(A true story from when I lived in Byron Bay, Australia)
He had surfed these shores for so long the lines on his face reflected the rows of waves breaking on the beach. Something about the bleach of his hair made us trust he’d lead us to the best spots to catch the Australian waves.
Over foamy cappuccinos my husband and I sat across from the ex-pro surfer and made our plan.
“Which beach are we hitting up today?” I asked.
“Well it’s a Nor-Easterly so Wategos will be a mess. Definitely Tallows today.”
In the three weeks we’d been in Byron Bay, Australia, we still hadn’t surfed all of its shores. We had however heard about the rough waves at Tallows beach and my heart fluttered thinking about the day ahead.
“Wasn’t there a shark attack at Tallows a few years back?” My husband asked, an edge of excitement in his voice.
“Don’t worry about sharks mate. You never see the one that gets ya!” He winked at me and swigged the last of his latte.
I laughed nervously as we gathered our towels and headed out to his Subaru, topped with our surfboards. As we drove towards the lighthouse, the guys chatted about wave patterns and the wind. I tried to relax and enjoy the view, but something twisted in my stomach and a I felt my cappuccino coming up my throat.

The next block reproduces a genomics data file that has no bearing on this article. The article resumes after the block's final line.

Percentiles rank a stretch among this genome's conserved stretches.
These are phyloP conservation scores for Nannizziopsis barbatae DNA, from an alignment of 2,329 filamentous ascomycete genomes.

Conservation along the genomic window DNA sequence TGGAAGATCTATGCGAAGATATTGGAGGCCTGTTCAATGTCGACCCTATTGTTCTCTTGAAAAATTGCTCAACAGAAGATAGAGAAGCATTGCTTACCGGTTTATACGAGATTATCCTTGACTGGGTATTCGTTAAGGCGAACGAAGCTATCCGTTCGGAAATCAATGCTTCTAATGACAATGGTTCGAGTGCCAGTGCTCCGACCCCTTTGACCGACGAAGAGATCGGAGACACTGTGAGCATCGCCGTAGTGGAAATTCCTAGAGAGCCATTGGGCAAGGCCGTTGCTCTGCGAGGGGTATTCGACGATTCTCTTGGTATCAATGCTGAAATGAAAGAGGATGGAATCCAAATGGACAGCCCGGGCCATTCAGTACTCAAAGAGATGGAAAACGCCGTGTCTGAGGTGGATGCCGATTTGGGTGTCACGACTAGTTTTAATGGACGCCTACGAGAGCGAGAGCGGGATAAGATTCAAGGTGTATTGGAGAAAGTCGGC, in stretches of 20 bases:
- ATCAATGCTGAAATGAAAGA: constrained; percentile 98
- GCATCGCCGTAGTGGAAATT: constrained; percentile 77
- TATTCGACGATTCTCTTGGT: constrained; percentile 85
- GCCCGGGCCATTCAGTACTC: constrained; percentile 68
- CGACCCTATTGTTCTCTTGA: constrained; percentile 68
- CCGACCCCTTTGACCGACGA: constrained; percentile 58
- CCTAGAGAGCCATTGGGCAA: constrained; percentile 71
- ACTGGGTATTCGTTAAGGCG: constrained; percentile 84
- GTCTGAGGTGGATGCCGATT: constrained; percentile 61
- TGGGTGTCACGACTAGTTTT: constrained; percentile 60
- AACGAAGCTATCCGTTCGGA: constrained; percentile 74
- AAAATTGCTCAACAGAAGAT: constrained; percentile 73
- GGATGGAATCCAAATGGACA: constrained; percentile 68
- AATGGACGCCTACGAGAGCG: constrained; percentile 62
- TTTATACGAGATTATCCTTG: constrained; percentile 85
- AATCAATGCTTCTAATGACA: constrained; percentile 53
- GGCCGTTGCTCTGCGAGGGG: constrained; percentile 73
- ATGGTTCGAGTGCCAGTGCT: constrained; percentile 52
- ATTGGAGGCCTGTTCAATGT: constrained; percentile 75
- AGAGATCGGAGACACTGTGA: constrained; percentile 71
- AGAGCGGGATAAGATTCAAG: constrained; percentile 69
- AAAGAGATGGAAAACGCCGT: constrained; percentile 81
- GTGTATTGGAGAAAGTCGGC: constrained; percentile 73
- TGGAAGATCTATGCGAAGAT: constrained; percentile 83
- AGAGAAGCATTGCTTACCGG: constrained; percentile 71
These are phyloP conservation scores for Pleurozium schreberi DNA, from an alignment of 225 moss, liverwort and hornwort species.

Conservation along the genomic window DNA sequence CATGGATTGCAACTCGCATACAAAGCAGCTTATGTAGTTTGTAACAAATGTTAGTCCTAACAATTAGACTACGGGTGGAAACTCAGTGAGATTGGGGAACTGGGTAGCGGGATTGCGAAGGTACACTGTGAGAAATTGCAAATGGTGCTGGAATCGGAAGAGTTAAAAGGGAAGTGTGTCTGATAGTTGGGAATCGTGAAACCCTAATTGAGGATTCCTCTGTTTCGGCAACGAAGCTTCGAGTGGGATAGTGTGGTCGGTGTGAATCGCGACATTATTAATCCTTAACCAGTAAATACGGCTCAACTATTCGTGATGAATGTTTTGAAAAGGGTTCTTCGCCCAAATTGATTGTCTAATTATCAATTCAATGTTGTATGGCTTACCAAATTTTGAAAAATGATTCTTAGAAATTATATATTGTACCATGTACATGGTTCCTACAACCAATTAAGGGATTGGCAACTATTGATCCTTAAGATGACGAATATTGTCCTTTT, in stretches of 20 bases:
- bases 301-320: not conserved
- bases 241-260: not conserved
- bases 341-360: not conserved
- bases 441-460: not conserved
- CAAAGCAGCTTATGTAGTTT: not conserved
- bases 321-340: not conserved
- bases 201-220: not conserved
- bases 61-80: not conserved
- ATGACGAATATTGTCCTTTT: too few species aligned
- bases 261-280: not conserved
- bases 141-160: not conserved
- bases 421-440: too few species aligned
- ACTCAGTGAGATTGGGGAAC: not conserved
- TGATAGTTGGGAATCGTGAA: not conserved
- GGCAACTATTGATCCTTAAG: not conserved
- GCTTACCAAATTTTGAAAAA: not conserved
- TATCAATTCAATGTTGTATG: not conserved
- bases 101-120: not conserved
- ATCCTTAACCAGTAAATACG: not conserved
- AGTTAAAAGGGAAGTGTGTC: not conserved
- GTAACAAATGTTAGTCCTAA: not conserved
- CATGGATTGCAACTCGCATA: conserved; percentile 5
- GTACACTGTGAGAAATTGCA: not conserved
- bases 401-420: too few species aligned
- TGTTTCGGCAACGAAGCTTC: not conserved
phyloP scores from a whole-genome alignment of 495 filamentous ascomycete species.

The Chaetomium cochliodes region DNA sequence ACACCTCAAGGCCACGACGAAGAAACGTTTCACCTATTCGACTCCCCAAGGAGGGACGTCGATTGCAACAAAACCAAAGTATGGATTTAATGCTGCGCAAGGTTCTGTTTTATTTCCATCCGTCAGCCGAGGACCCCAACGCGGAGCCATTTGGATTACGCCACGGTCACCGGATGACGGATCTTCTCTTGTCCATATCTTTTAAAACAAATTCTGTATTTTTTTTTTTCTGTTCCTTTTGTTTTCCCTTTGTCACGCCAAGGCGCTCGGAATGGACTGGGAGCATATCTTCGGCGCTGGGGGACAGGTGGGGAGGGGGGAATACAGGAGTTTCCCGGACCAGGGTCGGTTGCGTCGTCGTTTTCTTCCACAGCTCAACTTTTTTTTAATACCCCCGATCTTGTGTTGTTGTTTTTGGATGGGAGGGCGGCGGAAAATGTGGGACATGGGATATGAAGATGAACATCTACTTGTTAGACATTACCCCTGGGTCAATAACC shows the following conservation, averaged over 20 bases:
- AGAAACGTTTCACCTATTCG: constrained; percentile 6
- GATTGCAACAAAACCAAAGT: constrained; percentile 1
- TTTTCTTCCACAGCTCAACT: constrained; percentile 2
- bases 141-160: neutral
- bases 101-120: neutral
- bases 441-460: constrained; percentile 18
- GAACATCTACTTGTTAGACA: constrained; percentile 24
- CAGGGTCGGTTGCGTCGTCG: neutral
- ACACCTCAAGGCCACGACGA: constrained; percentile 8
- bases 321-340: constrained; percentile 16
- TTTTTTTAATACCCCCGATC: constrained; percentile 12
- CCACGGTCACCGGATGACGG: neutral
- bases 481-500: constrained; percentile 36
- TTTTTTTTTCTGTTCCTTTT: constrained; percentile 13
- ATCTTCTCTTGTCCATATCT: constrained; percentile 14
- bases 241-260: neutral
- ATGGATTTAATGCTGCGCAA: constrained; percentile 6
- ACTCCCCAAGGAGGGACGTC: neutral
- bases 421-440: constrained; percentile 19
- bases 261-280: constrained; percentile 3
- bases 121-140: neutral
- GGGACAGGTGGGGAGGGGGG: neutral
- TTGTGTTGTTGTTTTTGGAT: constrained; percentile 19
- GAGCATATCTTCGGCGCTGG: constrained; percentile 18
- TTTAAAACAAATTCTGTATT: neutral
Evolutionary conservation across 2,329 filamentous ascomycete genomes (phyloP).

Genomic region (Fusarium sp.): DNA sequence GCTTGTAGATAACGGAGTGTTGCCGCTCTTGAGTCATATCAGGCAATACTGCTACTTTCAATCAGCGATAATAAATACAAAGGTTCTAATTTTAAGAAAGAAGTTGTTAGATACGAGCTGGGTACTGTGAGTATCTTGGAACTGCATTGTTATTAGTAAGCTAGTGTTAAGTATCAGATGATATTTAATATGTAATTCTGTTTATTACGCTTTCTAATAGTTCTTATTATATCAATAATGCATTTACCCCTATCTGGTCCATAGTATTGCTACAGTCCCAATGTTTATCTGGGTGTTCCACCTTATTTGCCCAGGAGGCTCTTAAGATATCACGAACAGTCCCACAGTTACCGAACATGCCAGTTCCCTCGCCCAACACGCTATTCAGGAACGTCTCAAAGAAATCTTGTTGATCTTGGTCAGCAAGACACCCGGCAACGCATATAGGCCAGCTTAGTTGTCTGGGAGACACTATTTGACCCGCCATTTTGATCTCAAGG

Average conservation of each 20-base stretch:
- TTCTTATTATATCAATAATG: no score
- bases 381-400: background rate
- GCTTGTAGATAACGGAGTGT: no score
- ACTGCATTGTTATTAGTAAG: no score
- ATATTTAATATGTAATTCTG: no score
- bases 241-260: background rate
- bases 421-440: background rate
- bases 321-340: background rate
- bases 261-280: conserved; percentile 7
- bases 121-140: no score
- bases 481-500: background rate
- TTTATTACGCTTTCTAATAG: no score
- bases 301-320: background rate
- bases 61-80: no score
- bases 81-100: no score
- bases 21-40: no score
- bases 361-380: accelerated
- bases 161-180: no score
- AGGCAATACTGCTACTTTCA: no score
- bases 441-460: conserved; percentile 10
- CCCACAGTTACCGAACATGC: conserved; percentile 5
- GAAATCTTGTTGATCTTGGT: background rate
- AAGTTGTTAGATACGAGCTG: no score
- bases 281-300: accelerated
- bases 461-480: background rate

In the parking lot we pulled on our wet suits, grabbed our boards and started down the sandy path to the beach. “Watch out for snakes”, he said over his shoulder, a teasing twinkle in his eye.
“Great, snakes and sharks”, I muttered under my breath, trying to keep up through the hot sand.
As we paddled out my arms burned from the constant pull of wave after wave, each one bringing us closer to the break. After diving under the final curl, I wiped salty water out of my eyes and took in the breathtaking view.
“How you going, Heatha?” Our guide came up beside me and gave a friendly splash. “You look a little knackered”.
“Feeling great, actually,” I splashed back and looked out to the horizon for the next set of waves.
“Here it comes,” my husband turned his board towards the shore and started paddling.
Our guide caught the next one, leaving me alone on the other side of the break. I watched them finish their rides and start paddling back out. As I turned to scan for the next wave, my eyes landed on a dark spot about 10 meters away. I squinted against the sun and my heart stopped. The “spot” was moving towards me and it wasn’t a “spot” at all – it was a fin! I turned and started paddling quickly, my legs and arms flailing . I looked back and saw there were more than one fins and they were gaining on me!
“I don’t want to die,” I thought, as I thrashed towards the shore.
My husband and our friend were paddling towards me and I called out to them, “Turn back!” It’s a shark!”
I took one last look over my shoulder, thinking it would be my last and then it struck.
No, not the shark. The realization that what I was madly swimming from was not a pack of hungry sharks, but a pair of dolphins. They we close now and as I stopped to catch my breath, they swam directly under my board.
“You sure were in a frenzy there H, “ our guide’s eyes twinkled mischievously.
“Ha ha, very funny. I really thought they were sharks!” I said, still breathless.
“What did I tell ya? You’ll never see the one that gets ya!”